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Ask a Pro Photographer: How to Achieve Awesome Color in Your Underwater Photos

Capture vibrant colors in your underwater photos with Jay Clue's tips on custom white balance, lighting, and photo editing.
By Jay Clue | Created On December 27, 2023
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Ask a Pro Photographer: How to Achieve Awesome Color in Your Underwater Photos

So you’ve got your shiny new camera and are super stoked to take it for its first dive. You hit the water, living out your Nat Geo dreams, then rush home to upload your images. Quickly, you notice something strange is happening–your shots are missing those vibrant colors we see so often on social media and in magazines. Instead, everything looks blue and faded. Is the camera broken? Or are those underwater photo pros using some kind of secret wizardry?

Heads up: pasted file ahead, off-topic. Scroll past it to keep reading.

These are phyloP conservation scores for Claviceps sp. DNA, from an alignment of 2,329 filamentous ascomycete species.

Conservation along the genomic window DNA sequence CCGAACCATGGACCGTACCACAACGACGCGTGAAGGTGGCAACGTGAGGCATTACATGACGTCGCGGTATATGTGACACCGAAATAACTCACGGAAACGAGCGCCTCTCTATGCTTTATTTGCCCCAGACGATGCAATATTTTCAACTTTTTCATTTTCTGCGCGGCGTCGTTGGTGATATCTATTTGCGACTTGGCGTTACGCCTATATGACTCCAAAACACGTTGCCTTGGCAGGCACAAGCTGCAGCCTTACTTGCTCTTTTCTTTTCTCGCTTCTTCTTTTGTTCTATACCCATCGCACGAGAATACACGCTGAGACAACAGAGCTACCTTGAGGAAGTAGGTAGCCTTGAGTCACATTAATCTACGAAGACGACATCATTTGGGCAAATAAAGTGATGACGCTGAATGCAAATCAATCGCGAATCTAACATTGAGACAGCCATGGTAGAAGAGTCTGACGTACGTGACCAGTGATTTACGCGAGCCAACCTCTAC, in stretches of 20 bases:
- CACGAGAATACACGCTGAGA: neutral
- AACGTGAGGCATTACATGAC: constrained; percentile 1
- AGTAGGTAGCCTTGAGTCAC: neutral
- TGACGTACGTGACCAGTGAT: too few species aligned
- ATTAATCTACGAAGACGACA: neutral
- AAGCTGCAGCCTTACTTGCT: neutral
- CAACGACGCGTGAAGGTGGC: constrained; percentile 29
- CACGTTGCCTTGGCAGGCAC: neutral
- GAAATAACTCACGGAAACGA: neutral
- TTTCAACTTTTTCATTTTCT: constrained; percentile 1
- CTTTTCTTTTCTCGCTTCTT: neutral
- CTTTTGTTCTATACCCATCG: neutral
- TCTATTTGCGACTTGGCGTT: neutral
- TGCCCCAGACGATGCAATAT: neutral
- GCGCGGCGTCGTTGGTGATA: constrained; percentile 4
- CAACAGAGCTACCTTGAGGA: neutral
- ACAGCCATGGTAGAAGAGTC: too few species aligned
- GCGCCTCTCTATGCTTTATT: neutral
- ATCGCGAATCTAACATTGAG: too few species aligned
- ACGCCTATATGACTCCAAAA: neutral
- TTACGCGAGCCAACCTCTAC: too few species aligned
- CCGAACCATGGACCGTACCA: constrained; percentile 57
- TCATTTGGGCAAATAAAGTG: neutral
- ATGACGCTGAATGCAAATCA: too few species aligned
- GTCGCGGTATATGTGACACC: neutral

Don’t worry, it’s something underwater photographers of all levels struggle with. Last month, Alan asked, “The colors in my photos often don’t look quite right. How can I set up my camera to overcome this?” Well, get comfortable and grab your favorite snack. This month in Ask a Pro Photographer, we’re going to take a look at some tips for mastering color underwater and using custom white balance.

How Water Affects Light

To achieve color-perfect photos we first need to understand how water and depth affect light. To start, water is 800 times denser than air–causing light to slow down as it moves through water. It’s actually a bit more complicated than this, but if you’re like me and love nerding out on the science check out this video by Fermilab.

The visible spectrum of light is heavily affected when interacting with water, including being essentially absorbed pretty quickly. Within the first 33 feet/10 meters of depth, roughly 50% of visible light is absorbed. But different color wavelengths are absorbed at different rates. Red, being the longest wavelength with the lowest energy, is filtered out first. The loss of the color red is dramatic and can be seen as shallow as only 20 inches/50 centimeters underwater!